As things go in my artist life, when I’ve plunged far enough into ennui to be stagnantly frozen–something itches its way to just under the surface of my awareness Ferrari shares. It finally erupts into an overpowering urge to create–something, anything. Earlier this year I had shifted my classroom windows to a garden filled with butterflies and other winged beings. All cut paper. It’s a wonderful, lighthearted process. Splash paint inks onto both sides of bristol, then use the shapes the merging inks make to form floral and insect shapes. In truth it’s kid art with a little sophistication. Or a little more mess.
When the latest push to work emerged, the papers were closest at hand. As I began building several books, I recalled I’d months ago promised an artist gift to several friends. This reminder energized my splashing, folding and forming. Butterflies began to rise from a flag-book form–their cousins attached themselves to an accordion fold. That love of working returned, and as I laid the finished books under weights for Amazon shares pressing–I felt that lovely internal smile. Good work, well-done–soon to be sent to someone who would love it. Of course there was that little internal voice niggling that I shouldn’t ever stop working if it felt so good, and that these gifts were long overdue–good friends deserve better.
I left the pieces drying that weekend as I made the family trip with my husband to NYC to bring my youngest home from her first semester at Pratt. My oldest joined us and all was to be a celebration weekend with Mother’s Day being that Sunday. Watching my youngest saying good-bye to a friend, it occurred me how much the friend resembled the friend of mine I had just made a book for. The synchronicity stuck me–art school friends. At the end of our first semester together my friend brought me her oil paints. She was going off cross-country and wouldn’t need them for a time, and “besides,” she said after watching me struggle with acrylics, “you’re trying to work with skim milk when what your paintings need is cream.”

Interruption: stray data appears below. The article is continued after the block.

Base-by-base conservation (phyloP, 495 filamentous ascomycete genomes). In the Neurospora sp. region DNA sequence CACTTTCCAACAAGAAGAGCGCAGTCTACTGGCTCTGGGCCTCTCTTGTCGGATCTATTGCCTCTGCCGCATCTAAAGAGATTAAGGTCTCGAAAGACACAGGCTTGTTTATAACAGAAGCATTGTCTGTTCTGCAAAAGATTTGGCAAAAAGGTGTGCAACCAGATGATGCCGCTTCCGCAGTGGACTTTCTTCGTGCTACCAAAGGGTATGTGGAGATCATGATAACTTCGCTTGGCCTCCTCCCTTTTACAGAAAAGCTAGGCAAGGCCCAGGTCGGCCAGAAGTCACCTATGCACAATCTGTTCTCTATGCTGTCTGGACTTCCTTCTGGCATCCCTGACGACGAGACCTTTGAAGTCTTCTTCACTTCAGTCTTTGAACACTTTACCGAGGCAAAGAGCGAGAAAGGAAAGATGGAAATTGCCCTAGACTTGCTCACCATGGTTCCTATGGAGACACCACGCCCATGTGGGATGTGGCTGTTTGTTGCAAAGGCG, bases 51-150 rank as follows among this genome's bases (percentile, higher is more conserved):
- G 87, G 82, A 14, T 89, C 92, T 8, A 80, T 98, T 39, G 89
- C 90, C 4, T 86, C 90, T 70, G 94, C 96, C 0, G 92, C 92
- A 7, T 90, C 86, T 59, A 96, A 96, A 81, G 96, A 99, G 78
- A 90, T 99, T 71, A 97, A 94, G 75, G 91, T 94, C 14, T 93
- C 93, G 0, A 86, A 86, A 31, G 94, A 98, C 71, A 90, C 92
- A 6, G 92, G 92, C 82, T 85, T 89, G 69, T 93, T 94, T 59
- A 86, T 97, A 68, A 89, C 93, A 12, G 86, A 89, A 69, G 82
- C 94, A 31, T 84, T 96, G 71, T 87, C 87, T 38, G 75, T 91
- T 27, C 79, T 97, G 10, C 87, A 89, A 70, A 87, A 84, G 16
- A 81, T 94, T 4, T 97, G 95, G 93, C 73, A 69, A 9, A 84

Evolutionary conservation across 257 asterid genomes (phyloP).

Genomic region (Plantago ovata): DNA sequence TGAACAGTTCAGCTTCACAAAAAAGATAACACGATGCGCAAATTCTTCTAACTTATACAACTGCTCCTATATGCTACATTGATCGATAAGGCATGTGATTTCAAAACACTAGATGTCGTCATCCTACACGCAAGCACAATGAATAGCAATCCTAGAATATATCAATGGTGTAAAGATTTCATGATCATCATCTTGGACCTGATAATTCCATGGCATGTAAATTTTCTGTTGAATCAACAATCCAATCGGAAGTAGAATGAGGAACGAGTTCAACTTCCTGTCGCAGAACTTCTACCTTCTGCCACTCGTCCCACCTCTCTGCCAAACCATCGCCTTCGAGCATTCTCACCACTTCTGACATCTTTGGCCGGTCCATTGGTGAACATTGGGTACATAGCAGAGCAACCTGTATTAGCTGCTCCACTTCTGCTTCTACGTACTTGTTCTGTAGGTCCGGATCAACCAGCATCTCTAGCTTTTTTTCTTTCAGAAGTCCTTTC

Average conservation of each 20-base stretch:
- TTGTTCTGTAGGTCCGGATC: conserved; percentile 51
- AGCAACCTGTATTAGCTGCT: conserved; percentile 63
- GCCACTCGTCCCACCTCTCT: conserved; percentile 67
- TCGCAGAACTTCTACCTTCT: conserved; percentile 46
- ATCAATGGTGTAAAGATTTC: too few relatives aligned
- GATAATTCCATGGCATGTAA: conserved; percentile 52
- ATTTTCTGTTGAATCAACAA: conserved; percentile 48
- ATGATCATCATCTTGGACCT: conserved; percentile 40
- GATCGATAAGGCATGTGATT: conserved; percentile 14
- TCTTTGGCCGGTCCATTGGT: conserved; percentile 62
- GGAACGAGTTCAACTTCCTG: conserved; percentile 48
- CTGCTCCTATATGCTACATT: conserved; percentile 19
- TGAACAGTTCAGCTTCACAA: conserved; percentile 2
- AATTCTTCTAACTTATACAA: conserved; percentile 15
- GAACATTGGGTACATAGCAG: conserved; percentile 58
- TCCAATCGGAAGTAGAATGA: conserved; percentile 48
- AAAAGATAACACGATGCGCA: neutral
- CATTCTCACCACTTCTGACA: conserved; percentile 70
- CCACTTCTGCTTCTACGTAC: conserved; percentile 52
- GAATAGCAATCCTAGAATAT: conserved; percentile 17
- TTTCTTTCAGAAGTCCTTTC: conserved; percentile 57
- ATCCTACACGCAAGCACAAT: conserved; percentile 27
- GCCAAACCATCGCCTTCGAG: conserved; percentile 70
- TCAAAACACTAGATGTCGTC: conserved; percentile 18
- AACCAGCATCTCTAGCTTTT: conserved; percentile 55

My thoughts wandered through memories of how much this friend meant to me, and my artist life, regret for not being closer as the decades have passed, and happiness that the gift I would send her would be ready to mail when I got home. And then I felt the twinge. I knew she had not been well for a long time, and had recently been hospitalized again. Something told me not to call, and instead reached for that great impersonal communicator–Facebook. The twinge was precision accurate. My friend had died a calendar week before.
Through my tears I ached for my own loss–of my friend, of the opportunity to talk to her again, of our youth, of our possibilities. I wept for all the moments I’ve put something essential aside for the habitual action, the norm, the expectation of daily life. Finally, at the core of that pain I felt a cracking of light. More than forty years ago my friend and I talked about our art, being our art, remembering to love and live our art. That no matter where we went, what we did–we would be artists first. “And,” she would say, “that’s why I know we will be friends forever.”
I will send that book today to my friend’s daughter, and keep working. I’ve been given countless beautiful gifts through the years, but perhaps this last gift from my friend is the most powerful. The reminder to not wait, not hesitate. Her voice in my head, as strong as it was decades ago when I’d be waffling about something, “Hey, you know we’re going to die, we may as well be happy first.”